NEW PRECEDENT: BIA On “Receipt Of Stolen Property” –Matter of ALDAY-DOMINGUEZ, 27 I&N Dec. 48 (BIA 2017) — Still Getting It Wrong After All These Years — Read My “Dissenting Opinion!”

https://www.justice.gov/eoir/page/file/970806/download

Here’s the BIA headnote:

“The aggravated felony receipt of stolen property provision in section 101(a)(43)(G) of the Immigration and Nationality Act, 8 U.S.C. § 1101(a)(43)(G) (2012), does not require that unlawfully received property be obtained by means of common law theft or larceny.”

PANEL: BIA Appellate Immigration Judges Pauley, Guendelsberger, and Kendall Clark

OPINION BY: Judge Pauley

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I respectfully dissent.

The Immigration Judge got it right. Under the “plain meaning” of the statute, the respondent is not an aggravated felon. Therefore, the DHS appeal should be dismissed.

Nearly 17 years ago, when I was Chairman of the BIA, I joined the dissenting opinion of Judge Lory D. Rosenberg in a related case, Matter of Bhata, 22 I&N Dec. 1381 (BIA 2000) https://www.justice.gov/sites/default/files/eoir/legacy/2014/07/25/3437.pdf which is cited by this panel in Matter of Alday-Dominguez. Indeed, the panel relies on Bhata to support it’s incorrect decision.

However, as Judge Rosenberg pointed out cogently in her dissent:

Accordingly, the modifying parenthetical phrase helps only to elucidate the main clause of the provision. Although the language “theft offense” may require our interpretation, the parenthetical must be read according to its own terms in the context of that subsection of the Act. The phrase “(including receipt of stolen property)” after the word “offense” limits the crimes that are included within the phrase “theft offense.” United States v. Monjaras-Castaneda, supra, at 329 (citing John E. Warriner & Francis Griffith, English Grammar and Composition (Heritage ed., Harcourt Brace Jovanovich 1977)). Specifically, the parenthetical provides that a “theft offense” encompasses the particular offense of receiving stolen property (which, by implication and judicial interpretation, is not a theft).

Matter of Bhata, supra, at 1396 (Rosenberg, AIJ dissenting).

Clearly, as pointed out by Judge Rosenberg, under a “plain reading” of the statutory language, “receipt of stolen property”  is a “subgroup” of a theft offense. Consequently, the unlawfully received property must have been obtained by “theft.” The California statute includes things other than property obtained by theft, specifically objects obtained by “extortion.”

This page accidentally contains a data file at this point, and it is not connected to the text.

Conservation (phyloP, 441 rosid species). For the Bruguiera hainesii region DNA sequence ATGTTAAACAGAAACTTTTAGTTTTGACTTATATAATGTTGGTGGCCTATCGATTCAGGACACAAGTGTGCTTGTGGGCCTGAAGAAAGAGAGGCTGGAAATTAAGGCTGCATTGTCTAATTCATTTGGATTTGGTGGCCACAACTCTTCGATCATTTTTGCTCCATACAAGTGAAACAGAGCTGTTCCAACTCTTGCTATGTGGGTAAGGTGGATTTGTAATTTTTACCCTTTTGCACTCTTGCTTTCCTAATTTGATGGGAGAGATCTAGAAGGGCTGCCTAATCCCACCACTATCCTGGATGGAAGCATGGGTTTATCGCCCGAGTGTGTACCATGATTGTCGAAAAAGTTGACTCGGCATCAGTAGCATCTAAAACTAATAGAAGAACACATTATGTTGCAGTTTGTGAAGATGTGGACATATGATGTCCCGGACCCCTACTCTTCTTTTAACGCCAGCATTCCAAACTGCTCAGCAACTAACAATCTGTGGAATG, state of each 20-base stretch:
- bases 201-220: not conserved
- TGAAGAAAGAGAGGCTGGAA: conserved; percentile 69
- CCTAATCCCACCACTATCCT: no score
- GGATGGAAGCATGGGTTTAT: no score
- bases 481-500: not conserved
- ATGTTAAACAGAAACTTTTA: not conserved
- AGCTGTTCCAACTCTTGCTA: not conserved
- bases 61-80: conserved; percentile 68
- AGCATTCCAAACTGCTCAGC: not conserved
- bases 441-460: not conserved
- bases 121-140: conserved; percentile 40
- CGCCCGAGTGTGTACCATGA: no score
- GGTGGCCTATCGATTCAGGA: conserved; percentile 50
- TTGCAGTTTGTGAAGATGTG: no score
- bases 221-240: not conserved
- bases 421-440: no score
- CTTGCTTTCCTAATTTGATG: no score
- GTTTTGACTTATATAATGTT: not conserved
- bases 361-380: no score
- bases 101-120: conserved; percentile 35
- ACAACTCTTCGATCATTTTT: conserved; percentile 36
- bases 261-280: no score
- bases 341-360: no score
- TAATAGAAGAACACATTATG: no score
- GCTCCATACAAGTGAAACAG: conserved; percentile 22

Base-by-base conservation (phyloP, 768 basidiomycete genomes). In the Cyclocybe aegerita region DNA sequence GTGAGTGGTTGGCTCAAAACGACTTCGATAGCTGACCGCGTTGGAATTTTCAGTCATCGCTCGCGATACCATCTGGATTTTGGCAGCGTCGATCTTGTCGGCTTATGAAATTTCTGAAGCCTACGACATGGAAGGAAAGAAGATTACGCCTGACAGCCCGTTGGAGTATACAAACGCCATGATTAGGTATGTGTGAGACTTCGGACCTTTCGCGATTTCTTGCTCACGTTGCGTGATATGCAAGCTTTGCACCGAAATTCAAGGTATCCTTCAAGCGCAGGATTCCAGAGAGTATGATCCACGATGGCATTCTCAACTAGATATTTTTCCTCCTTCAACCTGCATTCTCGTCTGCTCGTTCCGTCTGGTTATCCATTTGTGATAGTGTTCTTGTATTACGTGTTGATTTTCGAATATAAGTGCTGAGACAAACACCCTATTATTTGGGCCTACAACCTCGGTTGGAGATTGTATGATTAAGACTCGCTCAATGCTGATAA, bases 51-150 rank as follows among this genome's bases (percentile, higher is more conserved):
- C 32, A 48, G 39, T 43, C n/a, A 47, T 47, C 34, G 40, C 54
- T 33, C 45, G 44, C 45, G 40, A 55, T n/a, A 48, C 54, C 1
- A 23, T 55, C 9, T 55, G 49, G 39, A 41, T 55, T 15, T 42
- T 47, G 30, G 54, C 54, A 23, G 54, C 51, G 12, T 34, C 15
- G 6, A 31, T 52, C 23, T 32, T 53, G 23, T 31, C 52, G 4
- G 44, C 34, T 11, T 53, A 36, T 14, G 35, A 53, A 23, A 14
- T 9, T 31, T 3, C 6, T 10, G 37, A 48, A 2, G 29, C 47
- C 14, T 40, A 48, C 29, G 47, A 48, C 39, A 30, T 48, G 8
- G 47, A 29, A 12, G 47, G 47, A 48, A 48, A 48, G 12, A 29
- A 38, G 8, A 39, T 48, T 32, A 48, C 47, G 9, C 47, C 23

Therefore, under the “categorical approach,” the California statute is broader than the aggravated felony offense described in section 101(a)(43)(G) of the Act. Accordingly, the DHS fails to establish that the respondent is removable under that section. Hence, the Immigration Judge correctly terminated removal proceedings, and the DHS appeal should be dismissed.

The majority is just as wrong today as it was in Bhata. Remarkably, a member of this panel, Judge Guendelsberger, along with Judge Gus Villageliu and Judge Neil Miller, joined our dissent in Bhata. Sadly, over the course of his unjustified exile, followed by re-education, rehabilitation, and reappointment to his Appellate Judgeship, my friend and colleague’s views must have changed since the days when he stood up with the rest of us for respondents’ legal rights against the majority of our colleagues who all too often bought the Government’s arguments, even when they were less than persuasive.

Just this week, in a unanimous decision written by Justice Clarence Thomas, the Supreme Court reinforced the “plain meaning” analysis in applying the categorical approach to an aggravated felony removal provision involving “sexual abuse of a minor.” Esquivel-Quintana v. Sessions, ___ U.S. ___ (2017). Yet, the panel seems “tone-deaf” to the very clear message from Justice Thomas and his colleagues about the impropriety of manipulating clear statutory language to achieve a finding of removal.

In conclusion, the respondent has not been convicted an of an aggravated felony under section 101(a)(43)(G) of the Act by virtue of his conviction for receiving stolen property under the California Penal Code. Consequently, the Immigration Judge reached the correct result, and the DHS appeal should be dismissed.

Therefore, I respectfully dissent from the panel’s decision to sustain the DHS appeal.

Paul Wickham Schmidt

Former BIA Chairman, Appellate Immigration Judge, & United States Immigration Judge (Retired)

Entered: June 2, 2017

Has Retired U.S. Immigration Judge Wayne Iskra’s Famous “Two Taco Rule” For Material Support Scored A Comeback? — Recent Unpublished BIA Seems To Be “Channeling Iskra” — And, That’s A Good Thing!

My good friend and esteemed retired colleague Judge Wayne Iskra of the Arlington Immigration Court used to apply a basic common sense rule: handing over your lunch bag with a couple of tacos (or a ham sandwich) or the equivalent would not be considered “material” support. I don’t remember him ever getting reversed on it; perhaps nobody wanted to appeal. I also used it with success during my time in Arlington.

Now, it seems like a BIA panel is thinking along the same lines in an unpublished opinion written by Appellate Immigration Judge John Guendelsberger for a panel that also included Chairman/Chief Appellate Immigration Judge David Neal and Appellate Immigration Judge Molly Kendall Clark.

Read the entire, relatively short, opinion here.

BIA Dec. 5-18-17_Redacted

Seems that this is just the type of important issue on which the BIA should issue a precedent decision. I’m not sure that all BIA panels are handling this issue the same way.

Thanks to Professor Stephen Yale-Loehr at Cornell Law and Dan Kowalski over at LexisNexis for sending this my way.

PWS

05-30-17